Places, Images, Times & Transformations


Early forms of talismans were the amagatsu ("heavenly child") and hoko dolls. Also known as guardian dolls or hoko-hina ("lowly child dolls"). In the Muromachi era (1333-1568), these figures were kept by a child's bedside to ward off evil. Amagatsu were of simple construction. Pairs of sticks were strapped together forming a T-shape; a stuffed silk cloth head was attached and clothing draped on it. It is thought that a child's clothes would be hung on the T-form of the amagatsu to take any evil elements away from the clothes. The hoko consisted of white silk stuffed with cotton and was presented to a child on his/her birth, often as an ubuyashinai (gift to a baby on the 3rd, 5th, and 9th nights). Used for both boys and girls, these dolls were a constant in their early life. Boys would keep them until the age of 15, when their "guardians" would be consecrated at a nearby shrine. (from Copyright 2005 Alan Pate).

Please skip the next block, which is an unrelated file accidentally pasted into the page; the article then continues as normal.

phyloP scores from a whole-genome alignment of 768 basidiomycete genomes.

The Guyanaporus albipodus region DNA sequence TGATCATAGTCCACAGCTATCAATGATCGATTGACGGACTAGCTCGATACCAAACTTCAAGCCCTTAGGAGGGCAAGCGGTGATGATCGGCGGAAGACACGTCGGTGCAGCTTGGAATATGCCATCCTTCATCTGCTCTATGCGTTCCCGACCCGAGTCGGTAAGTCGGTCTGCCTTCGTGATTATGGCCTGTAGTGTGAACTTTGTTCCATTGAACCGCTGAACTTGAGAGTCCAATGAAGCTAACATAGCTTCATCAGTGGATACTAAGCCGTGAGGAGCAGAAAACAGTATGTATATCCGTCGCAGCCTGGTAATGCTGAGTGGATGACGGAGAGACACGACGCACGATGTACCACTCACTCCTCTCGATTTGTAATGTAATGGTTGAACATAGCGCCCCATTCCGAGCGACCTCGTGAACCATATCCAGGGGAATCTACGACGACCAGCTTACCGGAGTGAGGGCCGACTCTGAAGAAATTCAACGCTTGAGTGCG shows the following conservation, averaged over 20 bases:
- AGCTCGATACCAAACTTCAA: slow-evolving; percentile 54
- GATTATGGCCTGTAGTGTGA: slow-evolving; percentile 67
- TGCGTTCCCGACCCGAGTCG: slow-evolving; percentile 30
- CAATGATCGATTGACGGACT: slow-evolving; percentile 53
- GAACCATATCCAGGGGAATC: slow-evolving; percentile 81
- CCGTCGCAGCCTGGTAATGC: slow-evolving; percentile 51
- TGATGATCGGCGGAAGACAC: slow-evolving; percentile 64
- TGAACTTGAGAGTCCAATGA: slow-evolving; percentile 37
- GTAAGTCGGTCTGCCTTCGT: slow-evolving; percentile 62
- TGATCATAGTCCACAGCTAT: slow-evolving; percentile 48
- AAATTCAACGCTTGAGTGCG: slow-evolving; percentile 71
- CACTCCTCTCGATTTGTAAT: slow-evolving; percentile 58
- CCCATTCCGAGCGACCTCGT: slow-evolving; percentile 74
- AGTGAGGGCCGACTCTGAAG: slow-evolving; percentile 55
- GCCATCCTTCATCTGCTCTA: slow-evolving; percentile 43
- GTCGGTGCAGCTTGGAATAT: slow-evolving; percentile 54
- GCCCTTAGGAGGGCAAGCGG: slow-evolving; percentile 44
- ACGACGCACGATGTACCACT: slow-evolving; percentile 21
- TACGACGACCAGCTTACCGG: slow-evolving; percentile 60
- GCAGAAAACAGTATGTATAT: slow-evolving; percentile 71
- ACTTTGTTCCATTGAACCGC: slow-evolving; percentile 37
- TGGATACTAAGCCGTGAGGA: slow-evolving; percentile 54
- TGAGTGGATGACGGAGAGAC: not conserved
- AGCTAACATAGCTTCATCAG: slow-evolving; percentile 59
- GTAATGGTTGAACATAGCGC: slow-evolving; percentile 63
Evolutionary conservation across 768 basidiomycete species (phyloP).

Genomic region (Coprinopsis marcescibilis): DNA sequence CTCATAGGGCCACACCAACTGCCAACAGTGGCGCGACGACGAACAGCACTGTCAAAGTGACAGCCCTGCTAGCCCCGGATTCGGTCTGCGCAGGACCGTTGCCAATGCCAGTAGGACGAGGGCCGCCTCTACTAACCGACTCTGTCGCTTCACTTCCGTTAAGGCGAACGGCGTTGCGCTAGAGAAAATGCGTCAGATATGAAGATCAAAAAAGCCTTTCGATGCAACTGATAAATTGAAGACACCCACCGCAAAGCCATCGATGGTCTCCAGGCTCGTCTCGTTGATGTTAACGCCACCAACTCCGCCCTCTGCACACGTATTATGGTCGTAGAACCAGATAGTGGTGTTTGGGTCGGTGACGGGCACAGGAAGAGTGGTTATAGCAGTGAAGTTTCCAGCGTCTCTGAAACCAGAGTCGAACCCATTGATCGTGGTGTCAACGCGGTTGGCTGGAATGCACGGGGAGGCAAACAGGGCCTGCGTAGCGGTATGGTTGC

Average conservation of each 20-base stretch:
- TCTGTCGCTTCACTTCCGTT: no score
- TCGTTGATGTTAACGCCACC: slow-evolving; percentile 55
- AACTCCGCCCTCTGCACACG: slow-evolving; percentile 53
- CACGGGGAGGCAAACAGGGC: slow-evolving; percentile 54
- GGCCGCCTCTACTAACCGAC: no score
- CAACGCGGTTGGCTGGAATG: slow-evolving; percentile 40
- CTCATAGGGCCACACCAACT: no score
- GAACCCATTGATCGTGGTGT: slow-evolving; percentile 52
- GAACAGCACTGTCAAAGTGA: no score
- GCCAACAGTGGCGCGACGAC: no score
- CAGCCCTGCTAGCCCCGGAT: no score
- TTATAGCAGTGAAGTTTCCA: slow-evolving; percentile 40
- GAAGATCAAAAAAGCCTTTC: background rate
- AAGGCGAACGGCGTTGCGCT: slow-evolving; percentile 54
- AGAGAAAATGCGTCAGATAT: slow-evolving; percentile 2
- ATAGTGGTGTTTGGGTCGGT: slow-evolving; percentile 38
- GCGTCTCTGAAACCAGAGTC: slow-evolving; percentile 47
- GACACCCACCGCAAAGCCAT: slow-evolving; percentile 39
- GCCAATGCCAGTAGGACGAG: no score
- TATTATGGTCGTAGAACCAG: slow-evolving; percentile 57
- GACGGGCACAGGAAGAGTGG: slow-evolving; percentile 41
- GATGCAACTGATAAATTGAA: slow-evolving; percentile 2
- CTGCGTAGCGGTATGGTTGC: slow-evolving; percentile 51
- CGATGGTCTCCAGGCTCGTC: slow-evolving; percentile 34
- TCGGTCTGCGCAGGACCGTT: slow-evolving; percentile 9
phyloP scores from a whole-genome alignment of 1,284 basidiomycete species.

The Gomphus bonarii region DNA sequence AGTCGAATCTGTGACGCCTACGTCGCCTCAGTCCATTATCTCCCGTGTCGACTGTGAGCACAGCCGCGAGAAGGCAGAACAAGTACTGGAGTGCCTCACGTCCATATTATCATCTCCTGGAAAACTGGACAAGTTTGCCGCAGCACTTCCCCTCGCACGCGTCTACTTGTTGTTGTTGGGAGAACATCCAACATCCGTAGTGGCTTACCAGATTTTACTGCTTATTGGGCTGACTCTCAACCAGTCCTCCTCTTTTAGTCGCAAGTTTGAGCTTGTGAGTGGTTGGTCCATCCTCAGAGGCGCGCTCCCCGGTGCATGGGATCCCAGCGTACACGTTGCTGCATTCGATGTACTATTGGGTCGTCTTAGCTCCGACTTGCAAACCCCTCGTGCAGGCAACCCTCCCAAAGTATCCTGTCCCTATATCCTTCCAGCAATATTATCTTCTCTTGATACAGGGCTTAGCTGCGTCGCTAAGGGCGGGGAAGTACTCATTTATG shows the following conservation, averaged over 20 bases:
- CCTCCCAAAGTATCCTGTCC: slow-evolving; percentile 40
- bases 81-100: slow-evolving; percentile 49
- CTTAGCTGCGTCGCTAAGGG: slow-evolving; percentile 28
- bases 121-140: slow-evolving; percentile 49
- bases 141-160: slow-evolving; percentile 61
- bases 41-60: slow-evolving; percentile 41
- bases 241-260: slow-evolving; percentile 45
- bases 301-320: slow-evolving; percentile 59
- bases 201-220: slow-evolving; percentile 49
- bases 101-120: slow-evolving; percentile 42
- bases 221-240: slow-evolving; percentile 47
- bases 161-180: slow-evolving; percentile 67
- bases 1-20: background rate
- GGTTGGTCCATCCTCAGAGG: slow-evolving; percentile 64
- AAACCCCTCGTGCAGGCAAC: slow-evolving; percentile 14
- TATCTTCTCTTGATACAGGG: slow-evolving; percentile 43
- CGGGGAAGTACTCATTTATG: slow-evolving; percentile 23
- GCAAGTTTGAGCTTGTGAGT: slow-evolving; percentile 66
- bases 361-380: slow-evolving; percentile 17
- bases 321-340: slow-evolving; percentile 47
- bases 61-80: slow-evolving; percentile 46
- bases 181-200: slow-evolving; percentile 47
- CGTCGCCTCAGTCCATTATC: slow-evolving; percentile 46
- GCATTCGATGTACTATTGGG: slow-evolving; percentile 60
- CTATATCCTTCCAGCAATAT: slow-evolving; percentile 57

There is currently no content classified with this term.

Subscribe to RSS - amagatsu